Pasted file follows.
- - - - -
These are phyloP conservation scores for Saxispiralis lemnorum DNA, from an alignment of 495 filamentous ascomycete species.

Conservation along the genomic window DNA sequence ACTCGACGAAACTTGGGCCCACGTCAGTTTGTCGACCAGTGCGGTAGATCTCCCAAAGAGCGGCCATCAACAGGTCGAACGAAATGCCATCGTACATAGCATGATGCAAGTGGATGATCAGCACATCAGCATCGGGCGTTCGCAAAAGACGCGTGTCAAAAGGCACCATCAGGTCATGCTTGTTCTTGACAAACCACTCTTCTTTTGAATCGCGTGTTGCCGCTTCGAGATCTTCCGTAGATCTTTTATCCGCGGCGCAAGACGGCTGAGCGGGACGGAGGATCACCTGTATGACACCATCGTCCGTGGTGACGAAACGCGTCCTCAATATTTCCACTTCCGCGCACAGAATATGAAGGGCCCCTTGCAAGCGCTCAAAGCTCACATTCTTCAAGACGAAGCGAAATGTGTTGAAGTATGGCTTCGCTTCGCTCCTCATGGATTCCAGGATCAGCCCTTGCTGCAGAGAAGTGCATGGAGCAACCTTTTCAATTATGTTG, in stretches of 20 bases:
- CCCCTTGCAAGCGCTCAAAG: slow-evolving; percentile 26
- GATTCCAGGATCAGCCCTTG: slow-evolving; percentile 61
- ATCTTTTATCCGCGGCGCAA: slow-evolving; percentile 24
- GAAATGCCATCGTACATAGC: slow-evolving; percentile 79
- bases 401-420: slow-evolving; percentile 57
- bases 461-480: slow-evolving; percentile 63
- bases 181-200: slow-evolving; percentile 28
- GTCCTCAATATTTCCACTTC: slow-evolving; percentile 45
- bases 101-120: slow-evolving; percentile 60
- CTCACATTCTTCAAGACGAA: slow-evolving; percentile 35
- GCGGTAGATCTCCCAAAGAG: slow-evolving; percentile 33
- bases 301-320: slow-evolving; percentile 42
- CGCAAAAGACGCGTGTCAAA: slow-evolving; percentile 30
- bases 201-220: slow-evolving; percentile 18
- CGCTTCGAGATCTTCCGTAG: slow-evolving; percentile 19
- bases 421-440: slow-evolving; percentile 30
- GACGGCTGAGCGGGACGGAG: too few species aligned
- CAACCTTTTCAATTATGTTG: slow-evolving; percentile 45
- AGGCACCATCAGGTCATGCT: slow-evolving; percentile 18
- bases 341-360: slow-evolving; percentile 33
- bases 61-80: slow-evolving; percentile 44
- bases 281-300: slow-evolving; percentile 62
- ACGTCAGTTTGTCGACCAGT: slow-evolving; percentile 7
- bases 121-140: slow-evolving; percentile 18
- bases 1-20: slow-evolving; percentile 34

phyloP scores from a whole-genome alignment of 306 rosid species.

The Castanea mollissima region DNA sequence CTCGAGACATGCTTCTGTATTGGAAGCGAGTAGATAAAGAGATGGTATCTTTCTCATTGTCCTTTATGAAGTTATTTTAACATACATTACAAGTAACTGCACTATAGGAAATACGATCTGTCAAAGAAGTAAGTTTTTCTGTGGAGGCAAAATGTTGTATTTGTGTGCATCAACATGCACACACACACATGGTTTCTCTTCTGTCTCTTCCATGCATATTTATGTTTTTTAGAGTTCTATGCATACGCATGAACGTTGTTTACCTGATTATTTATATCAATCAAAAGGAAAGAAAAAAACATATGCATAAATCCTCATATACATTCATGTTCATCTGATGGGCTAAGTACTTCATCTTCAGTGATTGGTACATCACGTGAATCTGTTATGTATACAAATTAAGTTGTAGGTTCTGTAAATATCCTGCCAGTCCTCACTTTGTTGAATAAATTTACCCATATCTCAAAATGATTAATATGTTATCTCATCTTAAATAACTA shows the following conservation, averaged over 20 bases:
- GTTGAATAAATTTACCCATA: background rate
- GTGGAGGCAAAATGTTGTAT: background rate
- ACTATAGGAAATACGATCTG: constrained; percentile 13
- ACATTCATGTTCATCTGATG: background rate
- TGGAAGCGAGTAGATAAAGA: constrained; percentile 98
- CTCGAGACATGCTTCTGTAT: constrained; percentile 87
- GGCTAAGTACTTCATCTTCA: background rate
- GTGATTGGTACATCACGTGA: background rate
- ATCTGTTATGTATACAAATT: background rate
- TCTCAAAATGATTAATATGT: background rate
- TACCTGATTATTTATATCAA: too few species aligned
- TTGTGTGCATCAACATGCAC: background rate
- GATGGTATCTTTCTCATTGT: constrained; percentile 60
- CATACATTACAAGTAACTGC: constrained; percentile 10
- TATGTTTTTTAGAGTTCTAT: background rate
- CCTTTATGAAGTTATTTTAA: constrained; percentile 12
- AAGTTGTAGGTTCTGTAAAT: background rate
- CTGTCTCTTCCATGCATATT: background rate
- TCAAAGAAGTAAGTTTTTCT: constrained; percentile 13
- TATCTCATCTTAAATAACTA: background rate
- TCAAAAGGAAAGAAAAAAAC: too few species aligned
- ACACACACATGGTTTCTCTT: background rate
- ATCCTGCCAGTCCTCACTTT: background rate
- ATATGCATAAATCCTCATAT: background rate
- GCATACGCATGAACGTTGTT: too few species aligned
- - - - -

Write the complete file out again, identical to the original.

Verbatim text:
These are phyloP conservation scores for Saxispiralis lemnorum DNA, from an alignment of 495 filamentous ascomycete species.

Conservation along the genomic window DNA sequence ACTCGACGAAACTTGGGCCCACGTCAGTTTGTCGACCAGTGCGGTAGATCTCCCAAAGAGCGGCCATCAACAGGTCGAACGAAATGCCATCGTACATAGCATGATGCAAGTGGATGATCAGCACATCAGCATCGGGCGTTCGCAAAAGACGCGTGTCAAAAGGCACCATCAGGTCATGCTTGTTCTTGACAAACCACTCTTCTTTTGAATCGCGTGTTGCCGCTTCGAGATCTTCCGTAGATCTTTTATCCGCGGCGCAAGACGGCTGAGCGGGACGGAGGATCACCTGTATGACACCATCGTCCGTGGTGACGAAACGCGTCCTCAATATTTCCACTTCCGCGCACAGAATATGAAGGGCCCCTTGCAAGCGCTCAAAGCTCACATTCTTCAAGACGAAGCGAAATGTGTTGAAGTATGGCTTCGCTTCGCTCCTCATGGATTCCAGGATCAGCCCTTGCTGCAGAGAAGTGCATGGAGCAACCTTTTCAATTATGTTG, in stretches of 20 bases:
- CCCCTTGCAAGCGCTCAAAG: slow-evolving; percentile 26
- GATTCCAGGATCAGCCCTTG: slow-evolving; percentile 61
- ATCTTTTATCCGCGGCGCAA: slow-evolving; percentile 24
- GAAATGCCATCGTACATAGC: slow-evolving; percentile 79
- bases 401-420: slow-evolving; percentile 57
- bases 461-480: slow-evolving; percentile 63
- bases 181-200: slow-evolving; percentile 28
- GTCCTCAATATTTCCACTTC: slow-evolving; percentile 45
- bases 101-120: slow-evolving; percentile 60
- CTCACATTCTTCAAGACGAA: slow-evolving; percentile 35
- GCGGTAGATCTCCCAAAGAG: slow-evolving; percentile 33
- bases 301-320: slow-evolving; percentile 42
- CGCAAAAGACGCGTGTCAAA: slow-evolving; percentile 30
- bases 201-220: slow-evolving; percentile 18
- CGCTTCGAGATCTTCCGTAG: slow-evolving; percentile 19
- bases 421-440: slow-evolving; percentile 30
- GACGGCTGAGCGGGACGGAG: too few species aligned
- CAACCTTTTCAATTATGTTG: slow-evolving; percentile 45
- AGGCACCATCAGGTCATGCT: slow-evolving; percentile 18
- bases 341-360: slow-evolving; percentile 33
- bases 61-80: slow-evolving; percentile 44
- bases 281-300: slow-evolving; percentile 62
- ACGTCAGTTTGTCGACCAGT: slow-evolving; percentile 7
- bases 121-140: slow-evolving; percentile 18
- bases 1-20: slow-evolving; percentile 34

phyloP scores from a whole-genome alignment of 306 rosid species.

The Castanea mollissima region DNA sequence CTCGAGACATGCTTCTGTATTGGAAGCGAGTAGATAAAGAGATGGTATCTTTCTCATTGTCCTTTATGAAGTTATTTTAACATACATTACAAGTAACTGCACTATAGGAAATACGATCTGTCAAAGAAGTAAGTTTTTCTGTGGAGGCAAAATGTTGTATTTGTGTGCATCAACATGCACACACACACATGGTTTCTCTTCTGTCTCTTCCATGCATATTTATGTTTTTTAGAGTTCTATGCATACGCATGAACGTTGTTTACCTGATTATTTATATCAATCAAAAGGAAAGAAAAAAACATATGCATAAATCCTCATATACATTCATGTTCATCTGATGGGCTAAGTACTTCATCTTCAGTGATTGGTACATCACGTGAATCTGTTATGTATACAAATTAAGTTGTAGGTTCTGTAAATATCCTGCCAGTCCTCACTTTGTTGAATAAATTTACCCATATCTCAAAATGATTAATATGTTATCTCATCTTAAATAACTA shows the following conservation, averaged over 20 bases:
- GTTGAATAAATTTACCCATA: background rate
- GTGGAGGCAAAATGTTGTAT: background rate
- ACTATAGGAAATACGATCTG: constrained; percentile 13
- ACATTCATGTTCATCTGATG: background rate
- TGGAAGCGAGTAGATAAAGA: constrained; percentile 98
- CTCGAGACATGCTTCTGTAT: constrained; percentile 87
- GGCTAAGTACTTCATCTTCA: background rate
- GTGATTGGTACATCACGTGA: background rate
- ATCTGTTATGTATACAAATT: background rate
- TCTCAAAATGATTAATATGT: background rate
- TACCTGATTATTTATATCAA: too few species aligned
- TTGTGTGCATCAACATGCAC: background rate
- GATGGTATCTTTCTCATTGT: constrained; percentile 60
- CATACATTACAAGTAACTGC: constrained; percentile 10
- TATGTTTTTTAGAGTTCTAT: background rate
- CCTTTATGAAGTTATTTTAA: constrained; percentile 12
- AAGTTGTAGGTTCTGTAAAT: background rate
- CTGTCTCTTCCATGCATATT: background rate
- TCAAAGAAGTAAGTTTTTCT: constrained; percentile 13
- TATCTCATCTTAAATAACTA: background rate
- TCAAAAGGAAAGAAAAAAAC: too few species aligned
- ACACACACATGGTTTCTCTT: background rate
- ATCCTGCCAGTCCTCACTTT: background rate
- ATATGCATAAATCCTCATAT: background rate
- GCATACGCATGAACGTTGTT: too few species aligned